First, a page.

The latest Croydon Municipal release is from the little known but wonderful harp player Corky Hale, and it's a gorgeous, summer evening of an album, a collection of instrumentals from 1957. Her Zelig-like career has, in more recent times, seen Corky play on Bjork’s album Debut, and George Michael's Songs From The Last Century, though she neglected to release an album of her own for four decades after her own debut. Fifty years after it was released, Corky finally made her Carnegie Hall debut - as a piano soloist - in 2007.
Corky Hale was born Merrilyn Hecht in Freeport, Illinois, and started taking piano lessons almost as soon as she could walk. At the age of seven, while on a family vacation n Florida, Corky was heard playing in the hotel lobby by resident bandleader Horace Heidt who had a little band jacket made for her and began to feature her in his evening show. Quite the prodigy, young Merrilyn began studying piano at Chicago Conservatory at the age of seven, and harp a year later.
Heidt and his specially designed jacket must have instilled the show-biz bug in Merrilyn, and she ran away from home – well, she ran away from UCLA where her dad had enrolled her – to play the harp on Freddie Martin's TV Show in the early '50s.
The novelty of a gorgeous teenage harpist was one thing, but she was evidently a real talent. As soon as the show was aired she received a call inviting her onto Liberace's show. His only stipulation was that she dye her dark hair blonde, as he thought it would show up better under the spotlight. She went on to accompany him for three years at a time when he was one of the world's most famous entertainers.
Her parents were entirely unaware of all this malarkey until she turned up, platinum blonde, on their TV screen in Freeport. At 18, Merrilyn had her own flat and a white Buick convertible. She was asked to play harp on Cecil B De Mille's the Ten Commandments, and had a regular slot at the Coconut Grove nightclub, reunited with the Freddie Martin Orchestra, where she started as a harpist, then played piano during intermissions, and even had a few singing spots. Sharing the stage with Frank Sinatra (who she briefly dated), Tony Bennett and Peggy Lee, with Lana Turner, Robert Taylor and Van Johnson in the audience, it was just about the glamorous place Freeport's Merrilyn Hecht could have found herself.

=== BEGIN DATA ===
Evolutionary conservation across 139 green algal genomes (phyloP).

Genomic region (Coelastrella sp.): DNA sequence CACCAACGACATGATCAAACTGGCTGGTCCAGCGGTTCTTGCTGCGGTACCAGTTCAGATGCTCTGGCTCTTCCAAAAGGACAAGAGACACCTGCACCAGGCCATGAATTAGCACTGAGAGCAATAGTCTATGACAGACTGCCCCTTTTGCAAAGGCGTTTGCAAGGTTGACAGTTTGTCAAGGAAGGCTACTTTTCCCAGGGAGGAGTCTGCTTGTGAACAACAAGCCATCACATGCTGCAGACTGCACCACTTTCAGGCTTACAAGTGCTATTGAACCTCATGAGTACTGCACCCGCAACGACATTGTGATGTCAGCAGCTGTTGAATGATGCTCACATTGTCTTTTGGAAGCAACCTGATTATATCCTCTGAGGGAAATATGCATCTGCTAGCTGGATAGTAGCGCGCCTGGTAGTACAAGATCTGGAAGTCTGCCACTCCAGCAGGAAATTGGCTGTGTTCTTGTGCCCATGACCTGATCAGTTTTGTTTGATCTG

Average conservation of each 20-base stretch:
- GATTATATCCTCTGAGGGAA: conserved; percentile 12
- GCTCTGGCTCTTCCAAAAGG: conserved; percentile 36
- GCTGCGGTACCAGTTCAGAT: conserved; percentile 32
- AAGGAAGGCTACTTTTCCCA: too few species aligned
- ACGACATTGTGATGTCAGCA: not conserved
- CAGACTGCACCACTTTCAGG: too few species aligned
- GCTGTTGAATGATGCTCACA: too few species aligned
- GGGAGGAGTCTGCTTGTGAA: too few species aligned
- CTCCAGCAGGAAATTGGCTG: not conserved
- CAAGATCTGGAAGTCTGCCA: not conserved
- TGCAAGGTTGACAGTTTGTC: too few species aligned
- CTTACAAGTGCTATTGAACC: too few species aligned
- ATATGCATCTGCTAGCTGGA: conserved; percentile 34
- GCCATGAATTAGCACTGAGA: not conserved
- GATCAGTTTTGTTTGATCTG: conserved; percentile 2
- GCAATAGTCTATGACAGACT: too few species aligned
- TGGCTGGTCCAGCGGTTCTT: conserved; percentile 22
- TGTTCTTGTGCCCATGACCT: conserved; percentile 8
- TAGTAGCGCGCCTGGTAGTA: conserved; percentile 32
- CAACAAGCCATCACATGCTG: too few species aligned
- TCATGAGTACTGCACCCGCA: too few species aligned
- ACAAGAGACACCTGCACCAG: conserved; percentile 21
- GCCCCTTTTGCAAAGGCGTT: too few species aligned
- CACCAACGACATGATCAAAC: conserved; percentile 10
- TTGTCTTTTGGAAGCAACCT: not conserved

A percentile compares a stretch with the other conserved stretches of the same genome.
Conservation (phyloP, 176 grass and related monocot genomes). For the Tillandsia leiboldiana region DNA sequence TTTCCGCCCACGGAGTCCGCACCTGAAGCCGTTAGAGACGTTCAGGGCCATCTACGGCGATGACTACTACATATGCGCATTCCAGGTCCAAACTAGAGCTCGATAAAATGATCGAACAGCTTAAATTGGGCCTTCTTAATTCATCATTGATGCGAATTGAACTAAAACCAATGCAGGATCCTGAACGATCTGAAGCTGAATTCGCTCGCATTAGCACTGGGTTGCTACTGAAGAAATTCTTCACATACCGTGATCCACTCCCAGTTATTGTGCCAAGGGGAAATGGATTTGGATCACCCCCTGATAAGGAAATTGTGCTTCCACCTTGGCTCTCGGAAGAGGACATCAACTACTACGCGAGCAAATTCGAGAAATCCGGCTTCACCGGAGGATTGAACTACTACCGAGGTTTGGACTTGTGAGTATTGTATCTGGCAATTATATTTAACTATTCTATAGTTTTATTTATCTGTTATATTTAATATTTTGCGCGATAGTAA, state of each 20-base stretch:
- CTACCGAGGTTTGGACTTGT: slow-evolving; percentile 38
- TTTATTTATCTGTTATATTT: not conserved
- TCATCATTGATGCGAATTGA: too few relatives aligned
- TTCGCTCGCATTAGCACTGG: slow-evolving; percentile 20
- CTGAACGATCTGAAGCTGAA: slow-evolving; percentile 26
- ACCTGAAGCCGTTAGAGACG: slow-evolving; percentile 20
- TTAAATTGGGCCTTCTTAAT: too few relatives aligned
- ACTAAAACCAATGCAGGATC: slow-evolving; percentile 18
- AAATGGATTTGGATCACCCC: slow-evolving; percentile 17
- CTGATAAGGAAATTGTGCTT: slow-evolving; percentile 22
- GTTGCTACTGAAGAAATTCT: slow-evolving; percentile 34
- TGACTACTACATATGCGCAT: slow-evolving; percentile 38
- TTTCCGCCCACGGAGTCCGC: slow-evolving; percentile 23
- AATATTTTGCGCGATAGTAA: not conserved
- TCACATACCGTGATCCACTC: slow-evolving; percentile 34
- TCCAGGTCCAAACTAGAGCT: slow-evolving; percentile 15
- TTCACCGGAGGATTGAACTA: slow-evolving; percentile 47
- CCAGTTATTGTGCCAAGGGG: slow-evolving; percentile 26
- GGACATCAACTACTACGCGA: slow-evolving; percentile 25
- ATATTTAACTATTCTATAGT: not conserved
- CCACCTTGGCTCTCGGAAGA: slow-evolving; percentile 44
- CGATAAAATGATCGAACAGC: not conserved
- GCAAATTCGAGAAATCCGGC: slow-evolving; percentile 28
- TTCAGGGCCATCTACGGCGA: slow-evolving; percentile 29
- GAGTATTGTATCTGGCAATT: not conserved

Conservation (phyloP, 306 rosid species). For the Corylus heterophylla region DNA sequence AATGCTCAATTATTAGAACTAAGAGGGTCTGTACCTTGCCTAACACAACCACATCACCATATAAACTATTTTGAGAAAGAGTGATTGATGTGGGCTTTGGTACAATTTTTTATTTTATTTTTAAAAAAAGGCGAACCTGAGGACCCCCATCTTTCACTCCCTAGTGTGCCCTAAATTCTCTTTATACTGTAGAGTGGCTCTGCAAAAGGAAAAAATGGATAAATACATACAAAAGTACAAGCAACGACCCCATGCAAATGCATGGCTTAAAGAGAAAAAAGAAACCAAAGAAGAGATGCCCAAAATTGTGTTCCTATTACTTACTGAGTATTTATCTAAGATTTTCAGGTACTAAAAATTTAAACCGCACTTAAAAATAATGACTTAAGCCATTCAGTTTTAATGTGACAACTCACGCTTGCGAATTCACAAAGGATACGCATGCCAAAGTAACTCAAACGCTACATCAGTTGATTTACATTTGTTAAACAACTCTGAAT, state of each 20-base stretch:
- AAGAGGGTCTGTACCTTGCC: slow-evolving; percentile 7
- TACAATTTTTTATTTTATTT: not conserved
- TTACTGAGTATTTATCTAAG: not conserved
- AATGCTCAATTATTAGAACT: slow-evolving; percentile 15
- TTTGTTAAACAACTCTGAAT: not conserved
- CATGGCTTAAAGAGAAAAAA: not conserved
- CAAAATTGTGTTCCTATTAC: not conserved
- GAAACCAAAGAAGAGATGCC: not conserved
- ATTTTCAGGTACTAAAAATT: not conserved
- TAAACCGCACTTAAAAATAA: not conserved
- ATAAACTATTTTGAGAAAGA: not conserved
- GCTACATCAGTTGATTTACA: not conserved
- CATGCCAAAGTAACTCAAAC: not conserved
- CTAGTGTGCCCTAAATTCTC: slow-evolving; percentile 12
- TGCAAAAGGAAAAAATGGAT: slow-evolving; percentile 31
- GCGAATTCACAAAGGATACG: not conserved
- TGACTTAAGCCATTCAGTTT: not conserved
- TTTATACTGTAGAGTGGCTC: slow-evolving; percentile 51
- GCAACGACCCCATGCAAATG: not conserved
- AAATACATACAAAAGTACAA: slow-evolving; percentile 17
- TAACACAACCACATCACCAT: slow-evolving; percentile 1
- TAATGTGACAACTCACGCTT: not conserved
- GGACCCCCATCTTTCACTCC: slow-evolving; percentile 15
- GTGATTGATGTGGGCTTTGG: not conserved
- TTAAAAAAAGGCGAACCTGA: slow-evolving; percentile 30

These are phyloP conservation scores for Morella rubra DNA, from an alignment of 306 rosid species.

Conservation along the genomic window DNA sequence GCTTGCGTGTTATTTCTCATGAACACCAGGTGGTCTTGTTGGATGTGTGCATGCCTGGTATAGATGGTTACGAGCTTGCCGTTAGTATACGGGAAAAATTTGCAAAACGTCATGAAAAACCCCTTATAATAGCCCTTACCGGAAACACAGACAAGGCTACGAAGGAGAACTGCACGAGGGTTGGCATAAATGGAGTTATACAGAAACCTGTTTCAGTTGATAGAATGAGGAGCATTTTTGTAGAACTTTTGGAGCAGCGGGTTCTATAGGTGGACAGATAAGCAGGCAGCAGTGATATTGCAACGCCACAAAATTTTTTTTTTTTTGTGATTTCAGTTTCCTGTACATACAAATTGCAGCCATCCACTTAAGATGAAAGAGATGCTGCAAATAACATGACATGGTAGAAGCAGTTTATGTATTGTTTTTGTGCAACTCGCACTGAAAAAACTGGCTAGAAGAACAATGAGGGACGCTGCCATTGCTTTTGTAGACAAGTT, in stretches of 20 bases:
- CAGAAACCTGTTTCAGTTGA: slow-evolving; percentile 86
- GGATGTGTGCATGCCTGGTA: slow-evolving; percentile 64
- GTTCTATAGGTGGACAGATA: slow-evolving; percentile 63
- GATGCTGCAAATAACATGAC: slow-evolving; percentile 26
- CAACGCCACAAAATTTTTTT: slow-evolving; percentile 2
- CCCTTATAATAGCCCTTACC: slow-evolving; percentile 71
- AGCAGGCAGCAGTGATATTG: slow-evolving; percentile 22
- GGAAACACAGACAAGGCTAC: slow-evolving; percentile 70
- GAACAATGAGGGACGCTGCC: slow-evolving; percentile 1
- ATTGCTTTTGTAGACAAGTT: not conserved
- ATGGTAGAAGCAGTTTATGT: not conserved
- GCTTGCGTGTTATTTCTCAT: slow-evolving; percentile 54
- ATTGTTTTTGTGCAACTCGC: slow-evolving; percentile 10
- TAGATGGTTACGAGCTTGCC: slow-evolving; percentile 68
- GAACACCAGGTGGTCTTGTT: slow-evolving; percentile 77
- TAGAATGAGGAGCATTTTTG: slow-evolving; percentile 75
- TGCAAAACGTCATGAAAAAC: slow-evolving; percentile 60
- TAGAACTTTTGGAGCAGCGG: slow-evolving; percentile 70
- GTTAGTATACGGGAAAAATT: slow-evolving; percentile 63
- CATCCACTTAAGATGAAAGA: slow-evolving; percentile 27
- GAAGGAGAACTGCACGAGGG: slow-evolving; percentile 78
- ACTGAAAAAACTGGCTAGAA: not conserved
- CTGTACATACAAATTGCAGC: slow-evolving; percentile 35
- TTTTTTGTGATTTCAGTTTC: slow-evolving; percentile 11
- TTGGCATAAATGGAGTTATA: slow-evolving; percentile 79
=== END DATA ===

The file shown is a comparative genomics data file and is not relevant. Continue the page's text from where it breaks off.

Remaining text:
It was during her stint at the Coconut Lounge that Merrilyn Hecht became Corky Hale – her Saturday shows were broadcast on the radio and she needed a more Hollywood-friendly name. Her one and only studio recording session was supervised by promoter and jazz enthusiast Gene Norman who put together a stellar line-up to back Corky's harp playing: on vibraphone was Larry Bunker who had recorded with Billie Holiday, Ella Fitzgerald and Peggy Lee; bassist Red Mitchell was a sidekick of Ornette Coleman and Andre Previn among others; drummer Chico Hamilton had his own respected West Coast jazz quartet, and he brought along flute and tenor sax player Buddy Collette, who had played with Charles Mingus when he was just 16; finally there was session guitarist Howard Roberts who would go on to play on everything from Peggy Lee's Fever to the Munsters theme.
After the album was released, Corky's parents moved to LA and opened up a clothes shop on the Sunset Strip (called Corky Hale) which she was obliged to run, sidelining her performing and recording career. She met and married an Italian knitwear salesman, and her hair returned to its natural colour. After they divorced, she spent time in Italy and London before finding herself in New York in the late '60s, where once again she began playing her harp and piano, on recording sessions for the likes Judy Collins, James Brown and Barbra Streisand, who also hired Corky for three TV specials. She also met her second husband, Mike Stoller of the famous Leiber/Stoller team, in New York – they married in 1970 and are still together.
Corky has been honoured as a Champion of Choice by NARAL (National Abortion Rights Action League) due to her lifelong support for women’s rights; with husband Mike, she is also a strong advocate of the Southern Poverty Law Centre and serves on the board of the National Coalition to Ban Gun Violence.
Did I mention she also ran Corky's Restaurant on the Lower East Side in the '70s? No wonder she hardly ever had time to go to the studio. All hail Corky Hale, an all-round super lady and a wonderful musician - it's a pleasure to put her very first album back in the racks.